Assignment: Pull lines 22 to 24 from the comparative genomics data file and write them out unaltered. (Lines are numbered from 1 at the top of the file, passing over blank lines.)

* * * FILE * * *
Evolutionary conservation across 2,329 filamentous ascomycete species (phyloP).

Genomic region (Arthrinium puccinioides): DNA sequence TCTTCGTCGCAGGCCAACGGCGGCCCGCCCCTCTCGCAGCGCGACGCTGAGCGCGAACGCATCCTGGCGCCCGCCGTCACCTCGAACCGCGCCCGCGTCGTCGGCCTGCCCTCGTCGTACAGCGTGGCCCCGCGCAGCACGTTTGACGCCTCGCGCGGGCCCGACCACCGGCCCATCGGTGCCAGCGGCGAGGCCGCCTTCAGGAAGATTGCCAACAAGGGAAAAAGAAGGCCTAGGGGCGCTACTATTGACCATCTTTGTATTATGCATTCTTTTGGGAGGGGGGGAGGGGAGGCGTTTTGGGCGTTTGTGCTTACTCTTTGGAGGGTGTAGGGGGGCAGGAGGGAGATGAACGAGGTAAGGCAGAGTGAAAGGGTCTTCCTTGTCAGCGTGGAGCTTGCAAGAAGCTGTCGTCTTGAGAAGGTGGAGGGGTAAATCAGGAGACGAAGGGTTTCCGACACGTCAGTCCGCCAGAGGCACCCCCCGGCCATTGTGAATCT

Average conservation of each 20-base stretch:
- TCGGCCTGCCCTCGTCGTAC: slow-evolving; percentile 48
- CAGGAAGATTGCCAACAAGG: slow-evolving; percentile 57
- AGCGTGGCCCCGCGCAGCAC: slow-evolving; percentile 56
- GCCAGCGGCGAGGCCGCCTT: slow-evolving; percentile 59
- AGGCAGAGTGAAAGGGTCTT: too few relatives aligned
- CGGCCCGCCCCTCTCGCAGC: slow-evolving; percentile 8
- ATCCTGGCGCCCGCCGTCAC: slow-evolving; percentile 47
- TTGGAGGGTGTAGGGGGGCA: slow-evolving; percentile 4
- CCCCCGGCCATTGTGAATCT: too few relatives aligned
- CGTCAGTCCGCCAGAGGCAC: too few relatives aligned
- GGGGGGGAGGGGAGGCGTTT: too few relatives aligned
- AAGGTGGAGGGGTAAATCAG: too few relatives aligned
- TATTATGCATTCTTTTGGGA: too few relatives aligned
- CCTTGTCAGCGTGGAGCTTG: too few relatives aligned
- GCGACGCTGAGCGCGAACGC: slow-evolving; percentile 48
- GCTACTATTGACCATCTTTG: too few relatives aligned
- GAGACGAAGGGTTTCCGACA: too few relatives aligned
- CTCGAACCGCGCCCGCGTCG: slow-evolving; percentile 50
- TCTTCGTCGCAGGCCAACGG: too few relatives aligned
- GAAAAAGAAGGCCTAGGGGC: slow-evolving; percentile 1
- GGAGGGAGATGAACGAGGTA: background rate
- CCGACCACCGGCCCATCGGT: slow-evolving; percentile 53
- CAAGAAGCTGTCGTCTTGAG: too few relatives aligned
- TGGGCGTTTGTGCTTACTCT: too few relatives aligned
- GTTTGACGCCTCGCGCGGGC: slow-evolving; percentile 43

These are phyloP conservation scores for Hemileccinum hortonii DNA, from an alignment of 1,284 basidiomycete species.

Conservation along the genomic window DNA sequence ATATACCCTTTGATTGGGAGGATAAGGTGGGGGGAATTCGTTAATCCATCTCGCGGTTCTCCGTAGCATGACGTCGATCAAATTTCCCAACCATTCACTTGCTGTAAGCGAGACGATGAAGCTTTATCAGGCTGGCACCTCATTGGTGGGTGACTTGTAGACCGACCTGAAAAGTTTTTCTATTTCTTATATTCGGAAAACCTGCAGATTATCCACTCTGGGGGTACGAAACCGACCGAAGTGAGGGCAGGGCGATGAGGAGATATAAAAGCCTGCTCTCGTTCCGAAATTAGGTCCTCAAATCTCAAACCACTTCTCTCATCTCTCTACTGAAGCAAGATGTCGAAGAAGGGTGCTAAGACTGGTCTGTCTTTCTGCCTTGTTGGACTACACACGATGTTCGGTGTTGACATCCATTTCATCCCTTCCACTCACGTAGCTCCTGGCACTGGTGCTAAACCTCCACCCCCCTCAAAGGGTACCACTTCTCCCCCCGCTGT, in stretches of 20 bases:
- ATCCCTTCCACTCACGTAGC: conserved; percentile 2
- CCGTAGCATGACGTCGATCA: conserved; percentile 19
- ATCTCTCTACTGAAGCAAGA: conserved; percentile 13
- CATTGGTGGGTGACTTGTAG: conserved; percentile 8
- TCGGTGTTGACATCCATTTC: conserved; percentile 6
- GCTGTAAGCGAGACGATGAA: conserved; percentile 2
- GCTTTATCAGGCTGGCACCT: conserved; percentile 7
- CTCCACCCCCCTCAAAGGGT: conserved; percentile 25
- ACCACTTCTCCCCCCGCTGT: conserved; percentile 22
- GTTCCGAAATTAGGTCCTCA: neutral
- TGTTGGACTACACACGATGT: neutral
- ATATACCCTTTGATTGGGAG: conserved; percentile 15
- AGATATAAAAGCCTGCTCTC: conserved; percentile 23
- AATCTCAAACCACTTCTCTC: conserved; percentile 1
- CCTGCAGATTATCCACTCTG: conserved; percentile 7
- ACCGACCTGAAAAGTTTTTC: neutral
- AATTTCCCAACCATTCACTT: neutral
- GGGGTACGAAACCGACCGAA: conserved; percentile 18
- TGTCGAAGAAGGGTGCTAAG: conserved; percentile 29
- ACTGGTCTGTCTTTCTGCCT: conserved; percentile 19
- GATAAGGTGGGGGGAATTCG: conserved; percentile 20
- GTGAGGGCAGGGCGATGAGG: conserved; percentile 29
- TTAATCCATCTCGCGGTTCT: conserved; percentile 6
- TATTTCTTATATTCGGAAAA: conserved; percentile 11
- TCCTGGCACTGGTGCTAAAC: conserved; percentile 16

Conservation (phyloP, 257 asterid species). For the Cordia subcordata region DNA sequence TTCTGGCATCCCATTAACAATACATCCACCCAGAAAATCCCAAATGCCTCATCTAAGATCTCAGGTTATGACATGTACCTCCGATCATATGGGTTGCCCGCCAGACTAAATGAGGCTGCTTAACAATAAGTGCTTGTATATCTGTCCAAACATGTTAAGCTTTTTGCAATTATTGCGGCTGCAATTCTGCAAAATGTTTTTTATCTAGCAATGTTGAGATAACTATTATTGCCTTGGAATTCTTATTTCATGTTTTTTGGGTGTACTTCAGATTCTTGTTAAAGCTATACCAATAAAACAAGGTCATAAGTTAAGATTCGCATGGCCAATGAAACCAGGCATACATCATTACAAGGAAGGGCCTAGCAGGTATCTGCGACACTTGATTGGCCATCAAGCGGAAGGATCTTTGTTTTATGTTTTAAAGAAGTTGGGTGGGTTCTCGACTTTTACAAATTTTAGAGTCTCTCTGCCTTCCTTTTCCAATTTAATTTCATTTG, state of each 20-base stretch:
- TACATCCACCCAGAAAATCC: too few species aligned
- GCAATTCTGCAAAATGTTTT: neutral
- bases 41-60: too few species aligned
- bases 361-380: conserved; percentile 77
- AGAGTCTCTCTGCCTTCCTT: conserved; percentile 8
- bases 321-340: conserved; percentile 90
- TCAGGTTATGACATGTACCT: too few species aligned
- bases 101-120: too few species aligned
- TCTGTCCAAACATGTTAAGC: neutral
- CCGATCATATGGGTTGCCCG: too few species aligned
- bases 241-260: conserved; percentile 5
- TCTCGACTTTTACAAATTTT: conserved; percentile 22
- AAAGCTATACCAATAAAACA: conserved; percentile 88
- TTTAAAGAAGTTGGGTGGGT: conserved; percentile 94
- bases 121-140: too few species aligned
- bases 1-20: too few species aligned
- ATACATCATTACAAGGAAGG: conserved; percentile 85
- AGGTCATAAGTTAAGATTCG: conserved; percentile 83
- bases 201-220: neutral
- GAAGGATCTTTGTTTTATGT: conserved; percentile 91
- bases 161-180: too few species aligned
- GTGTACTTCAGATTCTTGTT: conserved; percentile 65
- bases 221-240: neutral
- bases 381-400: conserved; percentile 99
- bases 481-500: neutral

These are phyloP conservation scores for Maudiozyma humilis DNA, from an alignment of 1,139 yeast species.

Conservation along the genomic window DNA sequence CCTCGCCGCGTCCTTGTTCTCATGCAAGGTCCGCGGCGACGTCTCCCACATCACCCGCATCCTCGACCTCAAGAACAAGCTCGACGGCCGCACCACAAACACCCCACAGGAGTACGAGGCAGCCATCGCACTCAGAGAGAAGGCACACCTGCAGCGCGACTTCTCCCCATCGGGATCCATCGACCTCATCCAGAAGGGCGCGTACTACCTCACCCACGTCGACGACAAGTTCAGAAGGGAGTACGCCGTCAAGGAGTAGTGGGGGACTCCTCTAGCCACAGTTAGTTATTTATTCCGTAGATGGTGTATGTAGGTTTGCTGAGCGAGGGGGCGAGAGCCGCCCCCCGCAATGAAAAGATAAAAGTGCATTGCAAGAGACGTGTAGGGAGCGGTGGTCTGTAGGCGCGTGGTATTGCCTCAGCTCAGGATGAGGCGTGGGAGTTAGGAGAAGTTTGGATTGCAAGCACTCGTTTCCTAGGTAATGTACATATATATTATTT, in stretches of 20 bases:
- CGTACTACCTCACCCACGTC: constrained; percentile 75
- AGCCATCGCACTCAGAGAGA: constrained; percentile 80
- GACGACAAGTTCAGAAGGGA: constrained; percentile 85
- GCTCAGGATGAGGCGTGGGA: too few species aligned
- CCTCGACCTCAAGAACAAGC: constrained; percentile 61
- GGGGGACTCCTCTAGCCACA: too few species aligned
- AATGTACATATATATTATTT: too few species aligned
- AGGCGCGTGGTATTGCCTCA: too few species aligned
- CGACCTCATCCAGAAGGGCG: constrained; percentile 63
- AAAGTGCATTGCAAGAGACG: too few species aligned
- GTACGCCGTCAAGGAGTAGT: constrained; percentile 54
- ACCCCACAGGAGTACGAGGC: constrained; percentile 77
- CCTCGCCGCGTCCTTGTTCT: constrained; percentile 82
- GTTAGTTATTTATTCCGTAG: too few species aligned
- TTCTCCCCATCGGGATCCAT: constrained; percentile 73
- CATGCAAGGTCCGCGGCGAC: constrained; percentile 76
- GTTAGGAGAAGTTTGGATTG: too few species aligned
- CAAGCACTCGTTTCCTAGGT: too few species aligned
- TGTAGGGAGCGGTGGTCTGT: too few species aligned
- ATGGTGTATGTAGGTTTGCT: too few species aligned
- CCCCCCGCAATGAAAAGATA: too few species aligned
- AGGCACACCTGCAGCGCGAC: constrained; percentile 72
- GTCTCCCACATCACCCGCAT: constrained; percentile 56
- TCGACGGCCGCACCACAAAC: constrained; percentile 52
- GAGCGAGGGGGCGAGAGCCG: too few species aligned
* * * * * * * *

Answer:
- TCTTCGTCGCAGGCCAACGG: too few relatives aligned
- GAAAAAGAAGGCCTAGGGGC: slow-evolving; percentile 1
- GGAGGGAGATGAACGAGGTA: background rate